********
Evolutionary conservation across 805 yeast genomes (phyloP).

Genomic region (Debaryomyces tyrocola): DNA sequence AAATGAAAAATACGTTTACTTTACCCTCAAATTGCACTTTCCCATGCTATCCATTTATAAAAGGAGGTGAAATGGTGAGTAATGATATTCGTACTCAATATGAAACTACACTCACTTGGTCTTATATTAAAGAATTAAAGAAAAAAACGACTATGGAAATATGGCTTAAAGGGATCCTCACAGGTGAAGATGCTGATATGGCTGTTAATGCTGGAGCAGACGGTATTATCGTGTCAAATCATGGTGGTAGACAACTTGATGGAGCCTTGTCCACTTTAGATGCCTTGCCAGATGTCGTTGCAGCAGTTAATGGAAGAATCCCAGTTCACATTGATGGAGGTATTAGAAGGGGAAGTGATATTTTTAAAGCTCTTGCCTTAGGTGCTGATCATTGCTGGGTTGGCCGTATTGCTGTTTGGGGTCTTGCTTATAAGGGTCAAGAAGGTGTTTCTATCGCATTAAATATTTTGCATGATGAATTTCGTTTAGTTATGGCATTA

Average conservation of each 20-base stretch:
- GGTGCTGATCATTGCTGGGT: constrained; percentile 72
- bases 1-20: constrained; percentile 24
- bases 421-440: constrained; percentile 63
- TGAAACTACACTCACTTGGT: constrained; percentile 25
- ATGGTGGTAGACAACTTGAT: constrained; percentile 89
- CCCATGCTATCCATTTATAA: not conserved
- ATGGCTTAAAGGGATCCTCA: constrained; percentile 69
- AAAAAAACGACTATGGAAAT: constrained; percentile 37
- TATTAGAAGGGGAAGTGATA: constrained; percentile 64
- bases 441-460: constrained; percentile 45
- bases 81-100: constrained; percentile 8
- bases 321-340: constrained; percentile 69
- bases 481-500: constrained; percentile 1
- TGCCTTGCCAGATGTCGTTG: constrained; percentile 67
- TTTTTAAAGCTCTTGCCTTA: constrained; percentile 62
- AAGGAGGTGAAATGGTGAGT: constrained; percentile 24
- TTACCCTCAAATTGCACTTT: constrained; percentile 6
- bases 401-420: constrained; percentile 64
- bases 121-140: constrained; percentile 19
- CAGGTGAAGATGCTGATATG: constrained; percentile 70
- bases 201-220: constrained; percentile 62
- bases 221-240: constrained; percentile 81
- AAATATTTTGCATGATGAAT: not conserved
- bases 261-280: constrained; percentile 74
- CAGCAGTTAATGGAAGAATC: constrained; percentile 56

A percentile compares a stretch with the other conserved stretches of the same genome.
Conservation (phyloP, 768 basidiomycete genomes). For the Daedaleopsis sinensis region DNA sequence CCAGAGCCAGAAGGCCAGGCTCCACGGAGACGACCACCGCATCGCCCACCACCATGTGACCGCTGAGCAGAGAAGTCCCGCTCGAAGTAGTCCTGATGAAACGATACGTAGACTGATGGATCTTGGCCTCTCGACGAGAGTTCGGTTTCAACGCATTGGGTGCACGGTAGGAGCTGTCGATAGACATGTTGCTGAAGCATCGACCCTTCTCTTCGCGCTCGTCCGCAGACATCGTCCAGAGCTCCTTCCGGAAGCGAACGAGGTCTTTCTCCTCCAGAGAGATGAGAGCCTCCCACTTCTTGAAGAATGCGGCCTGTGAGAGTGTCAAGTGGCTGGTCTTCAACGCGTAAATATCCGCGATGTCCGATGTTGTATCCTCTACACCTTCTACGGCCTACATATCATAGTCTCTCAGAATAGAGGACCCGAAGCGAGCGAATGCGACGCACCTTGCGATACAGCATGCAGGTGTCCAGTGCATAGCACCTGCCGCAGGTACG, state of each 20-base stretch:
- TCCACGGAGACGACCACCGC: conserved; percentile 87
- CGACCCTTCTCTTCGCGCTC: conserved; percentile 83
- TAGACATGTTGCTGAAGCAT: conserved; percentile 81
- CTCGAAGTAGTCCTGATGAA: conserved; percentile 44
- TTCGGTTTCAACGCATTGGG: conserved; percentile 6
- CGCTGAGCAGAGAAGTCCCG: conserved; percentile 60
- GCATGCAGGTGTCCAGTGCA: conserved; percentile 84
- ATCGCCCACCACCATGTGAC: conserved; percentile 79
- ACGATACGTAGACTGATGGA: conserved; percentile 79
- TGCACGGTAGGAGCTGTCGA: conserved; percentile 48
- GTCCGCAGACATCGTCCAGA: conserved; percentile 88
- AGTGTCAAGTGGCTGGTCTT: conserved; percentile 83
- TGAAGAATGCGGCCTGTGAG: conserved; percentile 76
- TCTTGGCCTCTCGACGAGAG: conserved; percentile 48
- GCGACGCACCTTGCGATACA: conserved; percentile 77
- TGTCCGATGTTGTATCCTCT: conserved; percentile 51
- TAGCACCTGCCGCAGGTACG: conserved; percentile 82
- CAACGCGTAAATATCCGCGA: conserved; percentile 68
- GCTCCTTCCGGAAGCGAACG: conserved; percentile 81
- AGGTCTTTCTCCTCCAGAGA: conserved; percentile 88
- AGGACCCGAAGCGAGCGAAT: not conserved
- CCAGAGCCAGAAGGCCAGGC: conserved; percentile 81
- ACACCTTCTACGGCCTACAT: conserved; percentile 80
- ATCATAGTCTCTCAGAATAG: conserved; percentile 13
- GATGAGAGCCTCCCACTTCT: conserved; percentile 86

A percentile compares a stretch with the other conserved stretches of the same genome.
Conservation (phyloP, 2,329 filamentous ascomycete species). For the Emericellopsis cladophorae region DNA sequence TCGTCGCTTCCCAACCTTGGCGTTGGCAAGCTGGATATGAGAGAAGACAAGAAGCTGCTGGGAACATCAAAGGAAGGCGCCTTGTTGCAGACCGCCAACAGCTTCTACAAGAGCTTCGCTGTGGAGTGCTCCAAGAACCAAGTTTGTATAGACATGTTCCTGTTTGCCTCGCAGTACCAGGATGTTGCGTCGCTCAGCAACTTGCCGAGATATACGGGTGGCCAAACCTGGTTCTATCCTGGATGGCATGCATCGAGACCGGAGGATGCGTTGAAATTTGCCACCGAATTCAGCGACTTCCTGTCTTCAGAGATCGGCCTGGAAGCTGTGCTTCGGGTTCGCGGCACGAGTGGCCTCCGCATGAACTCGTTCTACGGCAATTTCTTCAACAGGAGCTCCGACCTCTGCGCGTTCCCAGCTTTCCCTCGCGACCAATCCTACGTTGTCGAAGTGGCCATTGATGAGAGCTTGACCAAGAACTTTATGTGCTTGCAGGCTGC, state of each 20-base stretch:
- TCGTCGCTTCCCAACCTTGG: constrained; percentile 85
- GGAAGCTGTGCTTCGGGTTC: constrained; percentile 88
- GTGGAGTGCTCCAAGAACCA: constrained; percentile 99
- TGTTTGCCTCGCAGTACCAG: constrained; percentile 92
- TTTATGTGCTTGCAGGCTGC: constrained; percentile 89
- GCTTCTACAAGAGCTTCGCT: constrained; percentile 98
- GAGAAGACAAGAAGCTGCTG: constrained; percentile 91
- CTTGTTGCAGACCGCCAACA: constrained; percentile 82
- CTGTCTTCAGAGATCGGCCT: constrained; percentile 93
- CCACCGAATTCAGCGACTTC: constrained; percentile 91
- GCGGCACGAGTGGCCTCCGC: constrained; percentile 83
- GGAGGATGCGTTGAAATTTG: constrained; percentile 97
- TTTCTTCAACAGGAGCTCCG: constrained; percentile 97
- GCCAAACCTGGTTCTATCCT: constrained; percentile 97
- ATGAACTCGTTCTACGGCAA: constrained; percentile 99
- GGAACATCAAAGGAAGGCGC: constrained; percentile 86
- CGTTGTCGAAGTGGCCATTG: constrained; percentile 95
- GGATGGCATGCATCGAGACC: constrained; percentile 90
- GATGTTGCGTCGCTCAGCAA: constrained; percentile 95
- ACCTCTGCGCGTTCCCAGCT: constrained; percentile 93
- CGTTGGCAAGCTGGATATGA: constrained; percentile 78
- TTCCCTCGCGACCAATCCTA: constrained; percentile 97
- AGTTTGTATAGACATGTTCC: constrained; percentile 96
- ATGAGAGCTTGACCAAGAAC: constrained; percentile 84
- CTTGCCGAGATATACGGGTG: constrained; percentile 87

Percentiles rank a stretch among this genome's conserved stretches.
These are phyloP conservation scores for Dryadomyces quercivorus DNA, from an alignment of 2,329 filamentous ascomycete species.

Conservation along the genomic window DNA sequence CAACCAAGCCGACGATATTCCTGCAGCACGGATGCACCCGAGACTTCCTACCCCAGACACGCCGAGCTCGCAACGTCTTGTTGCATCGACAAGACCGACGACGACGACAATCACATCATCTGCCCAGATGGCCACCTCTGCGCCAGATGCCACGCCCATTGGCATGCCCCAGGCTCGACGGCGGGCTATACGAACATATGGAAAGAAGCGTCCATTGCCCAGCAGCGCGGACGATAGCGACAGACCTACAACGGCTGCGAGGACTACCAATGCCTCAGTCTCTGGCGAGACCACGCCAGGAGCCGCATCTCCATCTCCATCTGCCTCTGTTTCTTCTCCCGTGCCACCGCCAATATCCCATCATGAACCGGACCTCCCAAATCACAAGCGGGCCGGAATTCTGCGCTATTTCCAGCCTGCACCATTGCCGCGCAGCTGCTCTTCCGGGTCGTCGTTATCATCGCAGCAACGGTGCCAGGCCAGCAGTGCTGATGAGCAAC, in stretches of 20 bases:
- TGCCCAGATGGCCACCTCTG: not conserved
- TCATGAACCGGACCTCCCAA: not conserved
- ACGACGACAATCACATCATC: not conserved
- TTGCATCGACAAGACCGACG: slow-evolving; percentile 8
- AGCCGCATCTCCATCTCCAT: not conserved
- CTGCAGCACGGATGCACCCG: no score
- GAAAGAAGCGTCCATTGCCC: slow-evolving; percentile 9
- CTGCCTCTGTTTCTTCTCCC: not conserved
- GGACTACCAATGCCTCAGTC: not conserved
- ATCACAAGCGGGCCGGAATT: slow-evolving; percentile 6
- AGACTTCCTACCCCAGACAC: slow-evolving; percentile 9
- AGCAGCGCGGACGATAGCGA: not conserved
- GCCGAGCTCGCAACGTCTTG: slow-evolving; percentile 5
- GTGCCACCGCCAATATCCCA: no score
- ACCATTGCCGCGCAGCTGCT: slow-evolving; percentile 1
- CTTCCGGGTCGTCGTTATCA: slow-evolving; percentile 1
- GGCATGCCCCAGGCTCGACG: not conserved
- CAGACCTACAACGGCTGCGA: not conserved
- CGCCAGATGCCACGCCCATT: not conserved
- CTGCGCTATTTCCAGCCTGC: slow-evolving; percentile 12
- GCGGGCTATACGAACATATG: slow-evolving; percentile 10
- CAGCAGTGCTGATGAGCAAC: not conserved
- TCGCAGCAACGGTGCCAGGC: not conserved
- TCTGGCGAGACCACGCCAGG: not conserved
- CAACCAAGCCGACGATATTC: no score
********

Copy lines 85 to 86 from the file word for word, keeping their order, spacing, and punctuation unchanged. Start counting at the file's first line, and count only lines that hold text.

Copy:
Conservation along the genomic window DNA sequence CAACCAAGCCGACGATATTCCTGCAGCACGGATGCACCCGAGACTTCCTACCCCAGACACGCCGAGCTCGCAACGTCTTGTTGCATCGACAAGACCGACGACGACGACAATCACATCATCTGCCCAGATGGCCACCTCTGCGCCAGATGCCACGCCCATTGGCATGCCCCAGGCTCGACGGCGGGCTATACGAACATATGGAAAGAAGCGTCCATTGCCCAGCAGCGCGGACGATAGCGACAGACCTACAACGGCTGCGAGGACTACCAATGCCTCAGTCTCTGGCGAGACCACGCCAGGAGCCGCATCTCCATCTCCATCTGCCTCTGTTTCTTCTCCCGTGCCACCGCCAATATCCCATCATGAACCGGACCTCCCAAATCACAAGCGGGCCGGAATTCTGCGCTATTTCCAGCCTGCACCATTGCCGCGCAGCTGCTCTTCCGGGTCGTCGTTATCATCGCAGCAACGGTGCCAGGCCAGCAGTGCTGATGAGCAAC, in stretches of 20 bases:
- TGCCCAGATGGCCACCTCTG: not conserved